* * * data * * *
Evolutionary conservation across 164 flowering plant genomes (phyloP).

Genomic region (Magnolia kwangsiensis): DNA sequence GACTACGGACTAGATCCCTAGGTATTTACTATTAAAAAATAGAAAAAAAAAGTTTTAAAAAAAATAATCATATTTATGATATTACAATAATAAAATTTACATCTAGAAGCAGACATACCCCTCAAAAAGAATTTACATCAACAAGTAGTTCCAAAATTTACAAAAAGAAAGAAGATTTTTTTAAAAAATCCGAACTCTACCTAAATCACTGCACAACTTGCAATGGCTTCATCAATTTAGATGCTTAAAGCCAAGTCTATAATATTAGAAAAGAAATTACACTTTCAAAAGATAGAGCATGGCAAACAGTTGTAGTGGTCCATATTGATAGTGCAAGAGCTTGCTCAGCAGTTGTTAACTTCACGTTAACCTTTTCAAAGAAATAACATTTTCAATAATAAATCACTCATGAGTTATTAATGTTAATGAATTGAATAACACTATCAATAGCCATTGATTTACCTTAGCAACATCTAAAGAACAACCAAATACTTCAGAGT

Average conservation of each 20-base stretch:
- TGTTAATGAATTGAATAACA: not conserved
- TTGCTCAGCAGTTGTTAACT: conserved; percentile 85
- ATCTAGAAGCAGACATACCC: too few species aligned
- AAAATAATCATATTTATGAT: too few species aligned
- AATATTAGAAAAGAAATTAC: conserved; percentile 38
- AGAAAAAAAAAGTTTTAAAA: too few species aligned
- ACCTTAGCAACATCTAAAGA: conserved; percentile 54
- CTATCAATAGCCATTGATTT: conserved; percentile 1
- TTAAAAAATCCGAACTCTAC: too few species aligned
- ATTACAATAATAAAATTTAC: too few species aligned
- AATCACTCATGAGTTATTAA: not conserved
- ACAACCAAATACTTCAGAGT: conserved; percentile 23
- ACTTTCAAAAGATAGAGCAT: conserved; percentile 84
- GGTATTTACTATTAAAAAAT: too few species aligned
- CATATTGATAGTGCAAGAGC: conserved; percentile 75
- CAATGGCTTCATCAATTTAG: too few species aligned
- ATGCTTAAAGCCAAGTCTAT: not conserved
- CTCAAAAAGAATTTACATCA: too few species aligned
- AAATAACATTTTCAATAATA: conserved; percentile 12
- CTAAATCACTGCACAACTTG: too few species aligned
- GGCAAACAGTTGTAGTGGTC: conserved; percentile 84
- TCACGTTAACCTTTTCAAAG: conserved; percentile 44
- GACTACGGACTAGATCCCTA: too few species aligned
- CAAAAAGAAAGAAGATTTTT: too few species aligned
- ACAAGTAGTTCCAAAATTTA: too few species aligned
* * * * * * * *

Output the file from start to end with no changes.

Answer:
Evolutionary conservation across 164 flowering plant genomes (phyloP).

Genomic region (Magnolia kwangsiensis): DNA sequence GACTACGGACTAGATCCCTAGGTATTTACTATTAAAAAATAGAAAAAAAAAGTTTTAAAAAAAATAATCATATTTATGATATTACAATAATAAAATTTACATCTAGAAGCAGACATACCCCTCAAAAAGAATTTACATCAACAAGTAGTTCCAAAATTTACAAAAAGAAAGAAGATTTTTTTAAAAAATCCGAACTCTACCTAAATCACTGCACAACTTGCAATGGCTTCATCAATTTAGATGCTTAAAGCCAAGTCTATAATATTAGAAAAGAAATTACACTTTCAAAAGATAGAGCATGGCAAACAGTTGTAGTGGTCCATATTGATAGTGCAAGAGCTTGCTCAGCAGTTGTTAACTTCACGTTAACCTTTTCAAAGAAATAACATTTTCAATAATAAATCACTCATGAGTTATTAATGTTAATGAATTGAATAACACTATCAATAGCCATTGATTTACCTTAGCAACATCTAAAGAACAACCAAATACTTCAGAGT

Average conservation of each 20-base stretch:
- TGTTAATGAATTGAATAACA: not conserved
- TTGCTCAGCAGTTGTTAACT: conserved; percentile 85
- ATCTAGAAGCAGACATACCC: too few species aligned
- AAAATAATCATATTTATGAT: too few species aligned
- AATATTAGAAAAGAAATTAC: conserved; percentile 38
- AGAAAAAAAAAGTTTTAAAA: too few species aligned
- ACCTTAGCAACATCTAAAGA: conserved; percentile 54
- CTATCAATAGCCATTGATTT: conserved; percentile 1
- TTAAAAAATCCGAACTCTAC: too few species aligned
- ATTACAATAATAAAATTTAC: too few species aligned
- AATCACTCATGAGTTATTAA: not conserved
- ACAACCAAATACTTCAGAGT: conserved; percentile 23
- ACTTTCAAAAGATAGAGCAT: conserved; percentile 84
- GGTATTTACTATTAAAAAAT: too few species aligned
- CATATTGATAGTGCAAGAGC: conserved; percentile 75
- CAATGGCTTCATCAATTTAG: too few species aligned
- ATGCTTAAAGCCAAGTCTAT: not conserved
- CTCAAAAAGAATTTACATCA: too few species aligned
- AAATAACATTTTCAATAATA: conserved; percentile 12
- CTAAATCACTGCACAACTTG: too few species aligned
- GGCAAACAGTTGTAGTGGTC: conserved; percentile 84
- TCACGTTAACCTTTTCAAAG: conserved; percentile 44
- GACTACGGACTAGATCCCTA: too few species aligned
- CAAAAAGAAAGAAGATTTTT: too few species aligned
- ACAAGTAGTTCCAAAATTTA: too few species aligned